Mount Desert Island
As home to the lion’s share of Acadia National Park, many visitors are unaware that Mount Desert Island has a rich history, established culture and thriving economy all its own. MDI – as it’s known locally – is the sixth largest island in the contiguous United States, and the third largest on its eastern seaboard. Based on a solid foundation of Somesville and Cadillac Mountain granite, revealed and shaped by the retreating Laurentide Ice Sheet at the end of the Pleistocene age, MDI covers more than of 108 square miles – an area smaller than Long Island, but larger than Martha’s Vineyard.
With a local population of approximately 10,000, MDI’s population swells in the summer, as visitors arrive to investigate the beauty of Acadia, and “summer people,” including Martha Stewart and an assortment of Rockefeller heirs return to their elegant summer cottages.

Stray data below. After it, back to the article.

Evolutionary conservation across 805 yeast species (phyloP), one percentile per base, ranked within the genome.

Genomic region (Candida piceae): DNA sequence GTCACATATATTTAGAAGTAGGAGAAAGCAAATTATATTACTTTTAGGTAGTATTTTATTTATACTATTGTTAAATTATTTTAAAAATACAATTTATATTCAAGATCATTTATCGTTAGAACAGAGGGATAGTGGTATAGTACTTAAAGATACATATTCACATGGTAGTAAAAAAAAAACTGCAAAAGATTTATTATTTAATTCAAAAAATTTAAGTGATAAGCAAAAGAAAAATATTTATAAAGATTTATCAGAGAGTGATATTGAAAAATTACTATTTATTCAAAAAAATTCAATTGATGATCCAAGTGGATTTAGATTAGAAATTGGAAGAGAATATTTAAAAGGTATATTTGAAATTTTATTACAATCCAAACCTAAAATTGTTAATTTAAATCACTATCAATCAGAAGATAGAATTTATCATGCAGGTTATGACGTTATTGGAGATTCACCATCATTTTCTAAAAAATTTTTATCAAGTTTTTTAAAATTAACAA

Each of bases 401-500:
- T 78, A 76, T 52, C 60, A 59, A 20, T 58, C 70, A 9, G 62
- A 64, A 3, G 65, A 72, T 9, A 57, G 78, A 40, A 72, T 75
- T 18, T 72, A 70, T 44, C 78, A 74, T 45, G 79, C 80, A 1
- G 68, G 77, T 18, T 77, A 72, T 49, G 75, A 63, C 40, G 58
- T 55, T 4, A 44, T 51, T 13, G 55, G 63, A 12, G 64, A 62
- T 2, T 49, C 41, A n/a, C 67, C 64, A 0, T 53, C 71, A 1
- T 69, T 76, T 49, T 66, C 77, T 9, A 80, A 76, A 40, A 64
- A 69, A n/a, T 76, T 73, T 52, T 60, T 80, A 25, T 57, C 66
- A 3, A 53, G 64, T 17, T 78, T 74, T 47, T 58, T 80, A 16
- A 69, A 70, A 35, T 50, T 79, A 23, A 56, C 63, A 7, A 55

Mount Desert Island owes its name to French Explorer Samuel de Champlain, who reflected on the Island’s treeless mountain summits and named it “Ile de Monts Deserts,” which, in translation, means “island of the bare mountains.” Measuring in at 1532 feet high, Cadillac Mountain is MDI’s highest point – and the first place in the continental United States to welcome the sunrise each day.
In addition to Acadia, MDI’s primary attraction, the island is home to several small, but memorable towns. Bar Harbor, once the exclusive summer playground of wealthy socialites from New York and Boston, has evolved to become a thriving summer town for vacationers from around the world. Northeast Harbor, Southwest Harbor and Bass Harbor, all smaller towns on the island, each offer unique charms, from boutiques and galleries to fine dining and lodging – all nestled in MDI’s natural beauty.